Linked by Thom Holwerda on Fri 26th Feb 2010 23:57 UTC
Windows All good things come to an end, eventually, and operating systems are no different. Microsoft has reminded the public that support for several Windows versions will end over the coming months, which could likely have significant consequences if you or your company are still running these Windows versions.
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RE: R.I.P. Windows 2000 Professional
by telns on Sun 28th Feb 2010 16:26 UTC in reply to "R.I.P. Windows 2000 Professional"
Member since:

Windows 2000 was an amazing release. I used it daily on at least one of my computers from ~2000-2008.

Pro was good on its own, but more than that, the entire 2000 environment of 2000 Server + Pro + Active Directory.

I can't think of any other software company accomplishing such a large shift, to a radical new way of doing things (Active Directory, Kerberos auth, etc.) with very few flaws. Not zero flaws, but pretty close considering the sweeping scope and highly technical nature of the changes they made. It is truly amazing.

The 2000 Server's automatic replication topology generation system, the KCC, is one of the great feats of engineering of the last few years.

So, short version, 2000 is an historic release, all the better for being a great release to use.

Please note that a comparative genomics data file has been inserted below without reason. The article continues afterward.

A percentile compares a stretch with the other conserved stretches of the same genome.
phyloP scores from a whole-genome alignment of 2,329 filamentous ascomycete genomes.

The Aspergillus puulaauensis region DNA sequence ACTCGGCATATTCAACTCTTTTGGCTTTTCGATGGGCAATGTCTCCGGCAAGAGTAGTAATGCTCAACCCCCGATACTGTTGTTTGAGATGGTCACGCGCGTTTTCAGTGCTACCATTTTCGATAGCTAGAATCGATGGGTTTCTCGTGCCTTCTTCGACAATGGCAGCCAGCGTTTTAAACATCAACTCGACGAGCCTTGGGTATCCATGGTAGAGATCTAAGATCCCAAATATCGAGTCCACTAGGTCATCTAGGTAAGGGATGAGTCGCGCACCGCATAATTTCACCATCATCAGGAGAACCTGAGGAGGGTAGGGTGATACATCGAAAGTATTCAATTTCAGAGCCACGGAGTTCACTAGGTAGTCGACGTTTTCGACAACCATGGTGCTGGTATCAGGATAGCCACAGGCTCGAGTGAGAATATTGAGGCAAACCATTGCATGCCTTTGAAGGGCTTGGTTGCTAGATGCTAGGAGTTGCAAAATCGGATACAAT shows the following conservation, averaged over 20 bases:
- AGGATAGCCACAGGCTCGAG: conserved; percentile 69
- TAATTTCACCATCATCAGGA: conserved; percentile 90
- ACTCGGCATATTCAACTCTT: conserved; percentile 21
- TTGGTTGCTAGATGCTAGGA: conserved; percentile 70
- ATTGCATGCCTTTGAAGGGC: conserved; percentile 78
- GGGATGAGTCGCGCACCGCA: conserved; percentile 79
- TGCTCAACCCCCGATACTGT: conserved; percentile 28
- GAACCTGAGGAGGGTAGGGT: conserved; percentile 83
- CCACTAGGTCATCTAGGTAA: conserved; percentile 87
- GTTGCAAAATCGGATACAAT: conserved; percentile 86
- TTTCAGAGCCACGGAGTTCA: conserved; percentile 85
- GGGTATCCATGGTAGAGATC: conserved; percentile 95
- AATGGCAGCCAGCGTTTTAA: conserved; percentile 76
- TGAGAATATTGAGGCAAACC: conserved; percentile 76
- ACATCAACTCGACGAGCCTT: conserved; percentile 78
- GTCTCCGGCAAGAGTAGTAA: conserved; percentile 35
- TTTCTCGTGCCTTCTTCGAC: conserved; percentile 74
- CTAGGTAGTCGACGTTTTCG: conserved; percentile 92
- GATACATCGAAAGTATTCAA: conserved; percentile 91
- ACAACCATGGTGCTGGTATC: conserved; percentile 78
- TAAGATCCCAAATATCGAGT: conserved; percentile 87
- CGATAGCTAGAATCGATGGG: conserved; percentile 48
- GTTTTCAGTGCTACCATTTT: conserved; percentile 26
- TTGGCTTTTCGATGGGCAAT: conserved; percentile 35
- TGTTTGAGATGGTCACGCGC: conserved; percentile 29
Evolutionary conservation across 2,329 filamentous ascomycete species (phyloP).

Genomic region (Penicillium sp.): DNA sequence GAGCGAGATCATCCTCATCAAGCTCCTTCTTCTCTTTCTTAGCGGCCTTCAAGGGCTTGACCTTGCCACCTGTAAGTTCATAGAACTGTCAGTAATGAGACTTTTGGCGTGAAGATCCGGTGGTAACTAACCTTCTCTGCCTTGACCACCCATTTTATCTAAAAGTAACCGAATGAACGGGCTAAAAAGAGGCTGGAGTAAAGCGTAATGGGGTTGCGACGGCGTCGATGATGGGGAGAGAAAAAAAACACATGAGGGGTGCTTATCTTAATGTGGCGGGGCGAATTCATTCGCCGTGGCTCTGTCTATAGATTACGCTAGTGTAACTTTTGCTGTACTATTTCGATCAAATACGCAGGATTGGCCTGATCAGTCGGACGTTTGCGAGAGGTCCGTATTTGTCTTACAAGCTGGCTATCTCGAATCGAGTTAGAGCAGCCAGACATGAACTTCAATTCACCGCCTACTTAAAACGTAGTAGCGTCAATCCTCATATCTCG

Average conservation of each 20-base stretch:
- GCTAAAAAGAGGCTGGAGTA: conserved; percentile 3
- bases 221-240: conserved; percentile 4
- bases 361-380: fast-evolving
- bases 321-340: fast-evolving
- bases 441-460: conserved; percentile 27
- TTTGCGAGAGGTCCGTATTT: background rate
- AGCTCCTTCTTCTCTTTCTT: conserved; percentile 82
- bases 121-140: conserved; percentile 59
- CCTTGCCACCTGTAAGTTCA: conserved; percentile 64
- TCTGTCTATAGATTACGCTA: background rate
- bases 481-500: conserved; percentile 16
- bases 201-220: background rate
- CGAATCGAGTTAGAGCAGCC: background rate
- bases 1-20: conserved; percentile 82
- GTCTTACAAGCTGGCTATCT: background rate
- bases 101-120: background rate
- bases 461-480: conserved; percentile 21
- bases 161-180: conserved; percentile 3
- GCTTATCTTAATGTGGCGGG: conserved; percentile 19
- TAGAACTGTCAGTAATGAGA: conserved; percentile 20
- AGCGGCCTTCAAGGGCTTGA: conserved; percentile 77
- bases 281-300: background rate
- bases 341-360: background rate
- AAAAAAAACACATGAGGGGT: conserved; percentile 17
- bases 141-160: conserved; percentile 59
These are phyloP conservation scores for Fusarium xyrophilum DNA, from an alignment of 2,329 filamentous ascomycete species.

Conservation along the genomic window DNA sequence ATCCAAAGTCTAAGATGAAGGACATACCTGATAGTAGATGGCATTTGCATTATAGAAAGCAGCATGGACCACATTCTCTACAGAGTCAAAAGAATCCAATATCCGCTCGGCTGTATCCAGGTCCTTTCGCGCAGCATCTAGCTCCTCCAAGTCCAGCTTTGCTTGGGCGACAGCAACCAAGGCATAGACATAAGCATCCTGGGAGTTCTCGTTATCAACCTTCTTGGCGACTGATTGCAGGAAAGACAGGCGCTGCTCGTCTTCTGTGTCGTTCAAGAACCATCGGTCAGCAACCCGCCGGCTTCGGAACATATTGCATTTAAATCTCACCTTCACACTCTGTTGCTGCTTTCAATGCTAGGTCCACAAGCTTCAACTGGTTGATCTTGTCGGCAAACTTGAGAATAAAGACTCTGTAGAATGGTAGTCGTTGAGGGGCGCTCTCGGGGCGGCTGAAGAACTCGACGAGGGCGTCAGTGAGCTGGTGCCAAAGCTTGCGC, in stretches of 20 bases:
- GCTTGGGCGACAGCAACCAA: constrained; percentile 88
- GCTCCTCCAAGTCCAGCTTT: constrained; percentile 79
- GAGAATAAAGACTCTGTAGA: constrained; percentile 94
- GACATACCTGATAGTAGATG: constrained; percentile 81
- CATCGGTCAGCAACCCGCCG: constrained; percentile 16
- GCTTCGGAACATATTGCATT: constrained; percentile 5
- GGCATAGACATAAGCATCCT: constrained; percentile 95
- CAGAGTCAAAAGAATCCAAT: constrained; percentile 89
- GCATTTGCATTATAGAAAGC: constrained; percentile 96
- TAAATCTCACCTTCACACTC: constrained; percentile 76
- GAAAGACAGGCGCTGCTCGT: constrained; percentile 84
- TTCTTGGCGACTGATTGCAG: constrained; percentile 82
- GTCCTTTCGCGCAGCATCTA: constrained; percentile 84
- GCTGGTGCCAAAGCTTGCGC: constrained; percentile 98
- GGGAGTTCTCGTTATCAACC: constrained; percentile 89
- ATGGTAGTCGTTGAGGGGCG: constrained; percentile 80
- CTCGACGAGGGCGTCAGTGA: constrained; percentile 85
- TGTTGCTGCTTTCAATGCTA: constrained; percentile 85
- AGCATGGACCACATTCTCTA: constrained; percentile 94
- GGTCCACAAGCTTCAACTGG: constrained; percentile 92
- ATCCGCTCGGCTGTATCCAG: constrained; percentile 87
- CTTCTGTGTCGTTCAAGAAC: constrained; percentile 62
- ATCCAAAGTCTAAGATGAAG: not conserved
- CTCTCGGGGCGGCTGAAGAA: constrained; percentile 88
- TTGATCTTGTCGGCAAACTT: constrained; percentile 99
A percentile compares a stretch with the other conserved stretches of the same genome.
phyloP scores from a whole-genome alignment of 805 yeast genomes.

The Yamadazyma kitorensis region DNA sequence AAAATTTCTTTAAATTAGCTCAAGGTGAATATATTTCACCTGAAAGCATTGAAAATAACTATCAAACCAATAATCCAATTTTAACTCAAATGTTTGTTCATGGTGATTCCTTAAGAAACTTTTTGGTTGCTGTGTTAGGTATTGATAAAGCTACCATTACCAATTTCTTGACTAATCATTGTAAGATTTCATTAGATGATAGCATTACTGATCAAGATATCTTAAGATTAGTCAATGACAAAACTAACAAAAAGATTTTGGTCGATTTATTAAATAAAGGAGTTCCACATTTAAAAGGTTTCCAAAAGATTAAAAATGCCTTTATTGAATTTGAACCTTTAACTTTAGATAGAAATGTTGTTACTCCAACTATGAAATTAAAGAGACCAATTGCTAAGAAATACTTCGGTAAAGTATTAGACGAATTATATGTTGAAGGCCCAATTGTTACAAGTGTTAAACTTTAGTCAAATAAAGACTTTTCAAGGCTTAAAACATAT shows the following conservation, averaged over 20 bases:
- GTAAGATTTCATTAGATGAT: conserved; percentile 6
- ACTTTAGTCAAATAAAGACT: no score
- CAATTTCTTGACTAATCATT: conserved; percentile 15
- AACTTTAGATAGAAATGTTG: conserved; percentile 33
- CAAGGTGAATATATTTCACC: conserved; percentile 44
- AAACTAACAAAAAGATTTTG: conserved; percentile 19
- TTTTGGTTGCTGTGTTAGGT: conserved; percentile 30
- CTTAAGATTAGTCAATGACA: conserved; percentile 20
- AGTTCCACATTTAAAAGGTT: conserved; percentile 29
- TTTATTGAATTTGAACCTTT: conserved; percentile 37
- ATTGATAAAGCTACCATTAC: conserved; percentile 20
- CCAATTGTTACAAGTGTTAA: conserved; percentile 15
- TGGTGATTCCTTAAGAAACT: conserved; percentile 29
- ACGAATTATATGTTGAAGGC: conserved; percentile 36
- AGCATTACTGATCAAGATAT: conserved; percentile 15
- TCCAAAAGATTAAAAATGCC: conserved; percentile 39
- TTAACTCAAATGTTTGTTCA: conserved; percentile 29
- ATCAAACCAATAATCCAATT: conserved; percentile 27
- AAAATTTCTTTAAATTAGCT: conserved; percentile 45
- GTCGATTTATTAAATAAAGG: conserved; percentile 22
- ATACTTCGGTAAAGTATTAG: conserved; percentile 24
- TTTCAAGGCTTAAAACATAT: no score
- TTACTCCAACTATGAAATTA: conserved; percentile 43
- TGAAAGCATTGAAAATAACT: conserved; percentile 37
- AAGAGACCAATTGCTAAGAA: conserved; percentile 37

Also it had a new driver model, a new disk model, offline storage, EFS. It goes on and on. I even think the 2000 Server and Pro Resource Kits are the best they've ever put out, all the more impressive because so much of that documentation had to be newly written from scratch for all the new systems.

Edited 2010-02-28 16:40 UTC

Reply Parent Score: 1

nt_jerkface Member since:

You have to be kidding me. Windows 2000 was an amazing release? Need I remind you of all the holes that hackers found in Windows 2000?

2000 had a solid kernel and file system but its security was swiss cheese. Windows Server 2000 shipped with all ports unfiltered by default. IIS 5 had a ton of vulnerabilities, mostly buffer overflow exploits.

2003 and 2008 are great releases. Windows 2000 users were beta testers when it came to security. Some people here think I am anti-Linux but when Win2K came out I thought it was just plain nuts to run it as a web server.

Reply Parent Score: 2

MadRat Member since:

XP suffered the same security holes. Oh, that's right, the same security holes were in the kernel all the way back to NT 3.5, but I guess that's a Win2k problem.

Truth is that Windows is filled with blemishes on its record. The sales pitch of every version was its security on top of its feature set. Anyone that has bought Windows should get those patches because it wasn't secure by default. In fact, it looks like Microsoft knew about quite a few of the problems and hid them from the public.

Reply Parent Score: 1